Open source has transformed the software world, tremendously reducing the cost of introducing new technology by enabling broad reuse across products and industries. However, organizations pulling their code from open source will often find themselves in scenarios where they have created a Frankensteined final artifact, with extremely fragmented origins.
This can cause problems when organizations fail to consider long-term support of the open-source libraries they rely on, and at worst can create security problems within their applications. The series of log4j vulnerabilities in late 2021 is a perfect example of this. Organizations must take time to carefully consider their approach to supply chain security to prepare for potential future security incidents, and to gain the full benefits of open source.
Open source isn’t exactly free
Code derived from multiple sources brings unique security challenges that organizations are not always equipped to handle – or even aware of. The supply chain can be incredibly complex, composed of a massive tree of open-source dependencies, all being updated on a regular basis. IT teams do not typically audit every line of code in their system when upstream open-source software is updated or changed. With a web of dependencies, constant changes, and lack of deep evaluations from IT teams, external security threats should be very much a concern, despite the origins from outside the organization.
Regardless of who is initially responsible for the bugs, organizations face liability when shipping software that includes vulnerability-ridden open-source code. Without processes in place to vet open-source inclusion and updates, organizations will continue to fall into the trap of utilizing open-source components without understanding the risks they are undertaking. Furthermore, as the software world continues to evolve, new technologies such as containerization will put a secure posture even further out of reach.
Upon publication of a vulnerability in an open-source project, organizations can be crushed with the burden of auditing updates to all relevant software updates within potentially tight deadlines. This can devastate developers’ productivity, as subject matter experts must choose to either audit thousands of lines of code, blindly accept the latest version of their dependencies, or both, risking introducing bugs in the process.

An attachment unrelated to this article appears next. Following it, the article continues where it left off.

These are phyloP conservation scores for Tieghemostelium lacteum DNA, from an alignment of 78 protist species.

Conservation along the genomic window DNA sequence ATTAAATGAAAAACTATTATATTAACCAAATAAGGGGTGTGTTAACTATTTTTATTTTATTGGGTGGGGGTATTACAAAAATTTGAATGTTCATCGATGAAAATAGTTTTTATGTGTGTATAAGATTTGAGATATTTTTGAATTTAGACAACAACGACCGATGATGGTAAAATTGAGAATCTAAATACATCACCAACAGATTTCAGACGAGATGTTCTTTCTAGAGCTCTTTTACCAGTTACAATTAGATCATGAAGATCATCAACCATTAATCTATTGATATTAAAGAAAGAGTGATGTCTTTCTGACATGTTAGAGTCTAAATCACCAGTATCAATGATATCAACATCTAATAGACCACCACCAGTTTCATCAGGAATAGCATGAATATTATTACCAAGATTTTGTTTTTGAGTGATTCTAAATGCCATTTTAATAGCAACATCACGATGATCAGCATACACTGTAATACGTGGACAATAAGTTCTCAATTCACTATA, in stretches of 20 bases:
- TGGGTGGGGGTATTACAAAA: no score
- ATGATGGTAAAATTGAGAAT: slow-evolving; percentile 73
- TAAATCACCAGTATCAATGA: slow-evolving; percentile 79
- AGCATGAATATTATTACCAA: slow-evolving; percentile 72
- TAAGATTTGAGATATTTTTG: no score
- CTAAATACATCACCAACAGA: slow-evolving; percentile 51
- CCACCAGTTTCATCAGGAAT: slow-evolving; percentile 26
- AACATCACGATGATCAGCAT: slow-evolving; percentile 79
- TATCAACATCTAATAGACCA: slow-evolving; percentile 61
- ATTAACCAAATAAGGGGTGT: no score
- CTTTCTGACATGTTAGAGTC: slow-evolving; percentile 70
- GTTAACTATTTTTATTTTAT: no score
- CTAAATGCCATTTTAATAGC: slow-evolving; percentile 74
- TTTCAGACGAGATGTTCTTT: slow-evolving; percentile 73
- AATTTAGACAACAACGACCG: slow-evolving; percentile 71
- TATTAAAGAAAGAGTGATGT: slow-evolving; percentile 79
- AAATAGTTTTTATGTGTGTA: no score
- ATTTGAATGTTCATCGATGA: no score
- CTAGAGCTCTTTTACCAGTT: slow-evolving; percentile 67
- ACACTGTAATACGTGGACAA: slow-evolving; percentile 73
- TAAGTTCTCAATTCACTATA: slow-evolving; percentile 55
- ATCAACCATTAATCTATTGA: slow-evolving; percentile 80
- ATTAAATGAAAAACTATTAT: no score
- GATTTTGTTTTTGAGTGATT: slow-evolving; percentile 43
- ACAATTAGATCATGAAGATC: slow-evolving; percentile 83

Despite the risk factors, there are ways for organizations to effectively secure and protect their usage of open-source code. With greater understanding of dependencies, and proper checks-and-balances in place to mitigate risks, teams can begin to feel secure in their open-source utilization and fully embrace its benefits.
Difference-makers to keeping open source secure
IT leaders should first and foremost establish policies that focus on threat and risk mitigation prior to beginning projects. Policies ensuring review and approval of new open-source dependencies, as well as regular updates of those dependencies are a must to reduce the risk of future disaster scenarios. This must be done with buy-in from development, of course – developers want to use the latest and greatest tech, and if they can’t use the best tool for the job they won’t be happy developers – but a minimal baseline policy can help frame the problem. Inventory and regular maintenance are key here because you can’t fix what you’re not aware of, and it’s vastly easier to update a dependency from last week’s release than it is to update from a release from the last decade.
Once these guidelines are in place, development should take the lead in implementing procedures to meet the policy requirements. This is where DevSecOps comes in: bringing a software development mindset to solving security problems can reduce cost and help break down barriers within organizations.
Firstly, teams need to understand what software is deployed in their environments, assuming they haven’t been documenting a bill-of-materials from the outset. This can be difficult because there are many layers of dependencies in a modern software stack. For one example, most container vulnerability scanners are limited to packages installed via the operating system package manager (e.g., apt or yum). By design, this misses many dependencies such as statically linked binaries, manually installed packages, programming language dependencies, and more.
Secondly, teams need to implement processes for keeping dependencies up to date. While this can be a strain on developer time and resources, this ongoing cost is assuredly much less than what would be required of teams during an unexpected breach – and more financially secure, as well.
Alternatively, organizations that do not have the developer resources to inventory dependencies and continuously monitor for vulnerabilities should reduce their security footprint by using platform-as-a-service (PaaS) products from cloud service providers. For example, purchasing a database-as-a-service (DBaaS) product rather than self-hosting a PostgreSQL cluster on a set of virtual machines can eliminate an organization’s responsibility for a very large stack of dependencies. This can allow teams to shift the focus away from mundane “undifferentiated heavy lifting” and toward innovation and business value.
Pulling the good out of the box and sealing away the bad
Organizations can – and should – take advantage of the rich rewards of the open-source community for excellent code and innovative solutions. But this must come with consideration and planning for the potential security risks at hand. IT leadership teams can significantly mitigate supply chain risk when they take appropriate steps to evaluate and guide inclusion of open-source dependencies. Preparing ahead of time can give peace of mind today, keep the risks at bay, and encourage developer innovation.